Gold will likely rule firm after the Bank of Japan’s announcement of plans to boost the Japanese economy. This is because the gold is better bet now against inflation than any other investment.
In the global market, gold was holding at one-month high. In India, any rise in the rupee that will make imports of commodities such as gold, crude oil and vegetable oils cheaper and the steep rise in prices after the Government raised the import duty to six per cent from four per cent will come into play.
Prices in the domestic market increased by over Rs 300 for 10 gm against a meager rise of around Rs 50 following the duty hike.
In early trade at Singapore, spot gold ruled firm at $1,693.85 an ounce, while gold futures quoted at $1,694.
In Mumbai on Tuesday, gold for jewellery (99.5 purity) closed higher at Rs 30,790 for 10 gm, while pure gold (99.9 purity) ended at Rs 30,925.
The oils and oilseeds complex is set for a surge with the dry weather in South America emerging a threat to soyabean crop. Demand for US soyabean is also driving up the counter.
Hopes of China building palm oil and soyabean stocks are also looking to drive up the complex.
Overnight on the Chicago Board of Trade (CBOT), soyabean for delivery in March surged to $14.51 a bushel. On Bursa Malaysia Derivatives Exchange, crude palm rose to 2,474 ringgit ($812) a tonne on Tuesday for delivery in April.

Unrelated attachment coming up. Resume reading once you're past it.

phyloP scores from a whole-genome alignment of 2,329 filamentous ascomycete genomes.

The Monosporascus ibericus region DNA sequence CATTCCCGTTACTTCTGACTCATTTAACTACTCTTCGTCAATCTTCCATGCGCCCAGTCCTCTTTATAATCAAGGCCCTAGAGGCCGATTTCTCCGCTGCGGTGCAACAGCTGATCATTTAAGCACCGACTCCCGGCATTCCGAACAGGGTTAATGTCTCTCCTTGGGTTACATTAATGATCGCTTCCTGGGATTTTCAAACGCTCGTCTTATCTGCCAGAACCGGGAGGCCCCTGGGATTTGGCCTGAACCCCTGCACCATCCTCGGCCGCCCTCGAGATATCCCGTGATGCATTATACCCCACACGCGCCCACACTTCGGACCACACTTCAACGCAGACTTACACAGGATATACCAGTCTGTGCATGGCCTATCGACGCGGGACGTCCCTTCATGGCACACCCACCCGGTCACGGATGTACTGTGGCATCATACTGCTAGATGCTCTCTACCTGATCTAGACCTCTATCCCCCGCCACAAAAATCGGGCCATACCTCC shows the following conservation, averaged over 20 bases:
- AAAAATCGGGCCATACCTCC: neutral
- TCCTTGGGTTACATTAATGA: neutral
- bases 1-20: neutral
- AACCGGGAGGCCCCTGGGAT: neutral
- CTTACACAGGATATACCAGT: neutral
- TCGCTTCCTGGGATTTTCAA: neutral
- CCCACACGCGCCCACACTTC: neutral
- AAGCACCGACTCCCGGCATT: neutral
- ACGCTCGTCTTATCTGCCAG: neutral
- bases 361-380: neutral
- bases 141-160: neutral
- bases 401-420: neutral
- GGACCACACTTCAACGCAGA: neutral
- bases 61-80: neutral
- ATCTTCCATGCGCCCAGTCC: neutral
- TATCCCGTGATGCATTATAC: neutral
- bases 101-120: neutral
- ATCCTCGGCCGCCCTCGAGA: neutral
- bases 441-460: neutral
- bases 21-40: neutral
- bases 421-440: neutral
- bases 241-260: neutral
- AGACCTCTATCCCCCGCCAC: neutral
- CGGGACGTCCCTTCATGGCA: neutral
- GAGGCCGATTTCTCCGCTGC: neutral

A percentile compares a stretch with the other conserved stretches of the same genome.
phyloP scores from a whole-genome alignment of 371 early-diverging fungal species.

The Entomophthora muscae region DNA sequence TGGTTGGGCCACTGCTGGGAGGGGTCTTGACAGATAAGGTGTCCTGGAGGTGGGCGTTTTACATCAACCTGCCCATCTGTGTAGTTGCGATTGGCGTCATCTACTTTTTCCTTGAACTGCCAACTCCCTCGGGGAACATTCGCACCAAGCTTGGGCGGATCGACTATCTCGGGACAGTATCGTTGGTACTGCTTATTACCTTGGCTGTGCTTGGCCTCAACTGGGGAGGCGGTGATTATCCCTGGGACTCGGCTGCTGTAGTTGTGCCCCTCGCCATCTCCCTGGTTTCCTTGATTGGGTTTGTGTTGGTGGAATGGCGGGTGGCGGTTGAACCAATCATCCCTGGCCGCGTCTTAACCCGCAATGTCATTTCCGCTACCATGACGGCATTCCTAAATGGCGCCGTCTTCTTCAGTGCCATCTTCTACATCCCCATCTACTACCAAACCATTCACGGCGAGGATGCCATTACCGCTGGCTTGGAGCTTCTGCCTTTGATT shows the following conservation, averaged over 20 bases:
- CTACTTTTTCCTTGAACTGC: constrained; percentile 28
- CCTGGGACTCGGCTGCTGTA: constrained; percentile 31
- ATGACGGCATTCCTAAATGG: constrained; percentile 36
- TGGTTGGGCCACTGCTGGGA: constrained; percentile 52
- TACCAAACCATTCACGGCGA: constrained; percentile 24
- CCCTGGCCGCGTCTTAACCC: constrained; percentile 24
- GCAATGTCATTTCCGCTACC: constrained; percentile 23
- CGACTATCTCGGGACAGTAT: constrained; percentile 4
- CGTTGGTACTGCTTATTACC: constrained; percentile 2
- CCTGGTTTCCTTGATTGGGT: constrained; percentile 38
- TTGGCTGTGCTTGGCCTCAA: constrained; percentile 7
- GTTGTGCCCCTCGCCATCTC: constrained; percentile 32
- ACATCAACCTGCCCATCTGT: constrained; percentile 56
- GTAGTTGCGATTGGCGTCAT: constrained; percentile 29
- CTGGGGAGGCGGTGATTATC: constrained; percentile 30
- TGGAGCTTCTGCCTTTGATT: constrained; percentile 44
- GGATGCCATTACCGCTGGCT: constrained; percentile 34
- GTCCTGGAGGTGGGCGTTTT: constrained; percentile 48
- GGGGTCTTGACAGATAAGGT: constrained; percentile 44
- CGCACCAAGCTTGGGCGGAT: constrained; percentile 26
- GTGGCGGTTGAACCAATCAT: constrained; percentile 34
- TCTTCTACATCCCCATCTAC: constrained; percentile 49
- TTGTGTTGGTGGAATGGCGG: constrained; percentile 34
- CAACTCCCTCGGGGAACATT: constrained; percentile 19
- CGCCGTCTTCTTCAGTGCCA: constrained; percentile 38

Wheat and corn (industrial maize) will likely gain in sympathy with the rise in soyabean. On CBOT, wheat for delivery in March was quoted at $7.79 a bushel and corn for delivery the same month at $7.28 a bushel.
Crude oil will also gain on a positive sentiment generated by German data on Tuesday evening. Brent crude ruled at $112.32 a barrel for delivery in March, while NYMEX crude contracts for March closed at $96.59.
Keywords: Bank of Japan, boost the Japanese economy, inflation, global commodities market, crude oil, vegetable oils, German data, Chicago Board of Trade, US soyabean, palm oil, oils and oilseeds complex, Bursa Malaysia Derivatives Exchange, Wheat, corn, industrial maize,